Harry gives a glimpse into pressures of royal life
The docuseries is also a rare look into Britain's royal family from Harry and Meghan's perspective.
Harry is the fifth in line to the British throne. His father Charles is currently king and his older brother William is the heir to the throne.
Harry said his childhood memories are mostly "of being swarmed by paparazzi."
"Rarely did we have a holiday without someone with a camera jumping out of a bush or something," he said. "Within the family, the system, the advice that's always given is don't react. Don't feed into it."
"There was always pressure, with its fair share of drama, stress and also tears," he continued. "And witnessing those tears, I could always see it on my mom's face, I thought, 'Who am I? What am I a part of?' "
Charles, William and other members of the royal family have not commented publicly on the Sussexes' docuseries.
Meghan's mom, friends speak out for the first time
Ragland, Meghan's mom and the only member of Meghan's family to attend her wedding to Harry in 2018, spoke out in the docuseries for the first time about her daughter being thrust into the spotlight after meeting Harry.
"I am Meghan's mom," Ragland sad, introducing herself. "And, um, the last five years have been challenging. I'm ready to have my voice heard, that's for sure, a little bit of my experience as her mom."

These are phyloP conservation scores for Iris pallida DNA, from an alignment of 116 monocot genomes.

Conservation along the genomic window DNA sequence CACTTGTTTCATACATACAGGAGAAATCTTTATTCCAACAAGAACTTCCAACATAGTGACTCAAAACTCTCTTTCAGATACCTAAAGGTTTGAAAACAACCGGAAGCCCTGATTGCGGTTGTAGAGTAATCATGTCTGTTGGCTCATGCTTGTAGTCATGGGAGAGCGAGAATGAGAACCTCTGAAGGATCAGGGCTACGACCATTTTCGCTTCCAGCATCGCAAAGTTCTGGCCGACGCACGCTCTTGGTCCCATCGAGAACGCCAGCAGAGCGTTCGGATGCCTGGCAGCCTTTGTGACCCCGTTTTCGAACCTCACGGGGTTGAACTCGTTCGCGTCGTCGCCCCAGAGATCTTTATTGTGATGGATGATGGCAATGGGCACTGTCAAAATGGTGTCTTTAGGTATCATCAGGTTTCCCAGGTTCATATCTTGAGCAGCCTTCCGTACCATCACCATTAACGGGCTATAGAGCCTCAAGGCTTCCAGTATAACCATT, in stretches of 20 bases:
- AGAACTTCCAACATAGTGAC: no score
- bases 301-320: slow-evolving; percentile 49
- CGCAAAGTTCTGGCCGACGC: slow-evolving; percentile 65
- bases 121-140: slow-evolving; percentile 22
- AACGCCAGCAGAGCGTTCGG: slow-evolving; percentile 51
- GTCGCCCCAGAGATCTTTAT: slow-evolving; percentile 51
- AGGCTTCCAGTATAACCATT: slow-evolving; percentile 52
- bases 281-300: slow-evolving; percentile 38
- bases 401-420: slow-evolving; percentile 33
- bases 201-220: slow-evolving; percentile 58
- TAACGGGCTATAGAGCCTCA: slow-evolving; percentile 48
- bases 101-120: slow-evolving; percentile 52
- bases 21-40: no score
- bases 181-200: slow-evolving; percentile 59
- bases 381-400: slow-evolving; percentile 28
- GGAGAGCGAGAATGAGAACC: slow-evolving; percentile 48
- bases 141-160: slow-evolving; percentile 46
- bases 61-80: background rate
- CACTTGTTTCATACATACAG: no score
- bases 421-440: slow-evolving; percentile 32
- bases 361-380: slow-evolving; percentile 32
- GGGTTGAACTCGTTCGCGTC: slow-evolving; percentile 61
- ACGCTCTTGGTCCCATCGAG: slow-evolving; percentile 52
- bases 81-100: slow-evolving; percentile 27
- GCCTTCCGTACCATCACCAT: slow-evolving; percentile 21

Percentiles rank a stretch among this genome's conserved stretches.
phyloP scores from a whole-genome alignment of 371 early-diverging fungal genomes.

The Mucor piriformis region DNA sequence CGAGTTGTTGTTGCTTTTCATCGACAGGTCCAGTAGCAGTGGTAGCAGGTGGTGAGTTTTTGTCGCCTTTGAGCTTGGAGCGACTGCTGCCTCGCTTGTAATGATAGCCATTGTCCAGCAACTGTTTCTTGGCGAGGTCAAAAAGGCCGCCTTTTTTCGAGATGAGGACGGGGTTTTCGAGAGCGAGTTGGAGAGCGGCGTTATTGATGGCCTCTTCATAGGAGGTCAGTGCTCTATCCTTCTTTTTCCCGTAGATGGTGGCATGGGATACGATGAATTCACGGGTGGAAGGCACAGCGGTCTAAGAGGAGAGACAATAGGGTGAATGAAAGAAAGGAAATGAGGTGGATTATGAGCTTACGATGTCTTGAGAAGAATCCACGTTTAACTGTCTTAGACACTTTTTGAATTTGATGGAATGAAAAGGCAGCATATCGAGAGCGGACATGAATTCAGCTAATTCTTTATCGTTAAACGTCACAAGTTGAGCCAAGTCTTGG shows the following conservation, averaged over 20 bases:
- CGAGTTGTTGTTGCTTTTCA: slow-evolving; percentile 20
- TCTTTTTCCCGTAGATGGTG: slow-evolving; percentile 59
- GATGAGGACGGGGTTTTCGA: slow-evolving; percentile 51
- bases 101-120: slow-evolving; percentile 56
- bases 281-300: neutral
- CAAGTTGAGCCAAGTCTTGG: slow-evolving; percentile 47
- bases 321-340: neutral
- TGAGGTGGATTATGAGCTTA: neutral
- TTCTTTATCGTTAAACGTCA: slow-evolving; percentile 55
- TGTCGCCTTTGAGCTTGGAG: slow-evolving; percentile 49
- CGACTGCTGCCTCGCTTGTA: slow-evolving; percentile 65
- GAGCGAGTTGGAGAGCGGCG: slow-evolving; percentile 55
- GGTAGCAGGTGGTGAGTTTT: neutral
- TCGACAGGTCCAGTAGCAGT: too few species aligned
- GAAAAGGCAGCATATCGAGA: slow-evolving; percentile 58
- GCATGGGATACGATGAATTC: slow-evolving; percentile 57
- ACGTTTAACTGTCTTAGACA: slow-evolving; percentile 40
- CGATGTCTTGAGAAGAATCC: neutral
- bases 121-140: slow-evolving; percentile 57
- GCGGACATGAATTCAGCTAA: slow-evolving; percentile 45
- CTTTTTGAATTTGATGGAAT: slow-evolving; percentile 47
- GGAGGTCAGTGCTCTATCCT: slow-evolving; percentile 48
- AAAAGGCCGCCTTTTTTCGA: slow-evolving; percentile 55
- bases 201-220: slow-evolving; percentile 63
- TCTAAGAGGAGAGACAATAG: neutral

Ragland described her first time meeting Harry. "He's like 6'1, handsome man with red hair," she said. "Really great manners. He was just really nice and they looked really happy together. Yeah, like he was the one."
She also described raising Meghan on her own after she and Meghan's father Thomas Markle divorced when Meghan, their only child, was young. Meghan said later in the docuseries that she would spend weekdays with her mom and weekends with her father, from whom she is now estranged.
"We had a nice network of women who really helped me raise Meg," Ragland said, saying she was helped by her mother, sister and friends.
"She was always so easy to get along with, very congenial, making friends. She a very empathic child, very mature," Ragland said of Meghan.
Meghan's friends also spoke out in the docuseries, including her "Suits" co-star Abigail Spencer, "Suits" producer Silver Tree and tennis star Serena Williams.
One friend, Lucy Fraser, said she warned Meghan about the intensity of the British press in the early days of her relationship with Harry.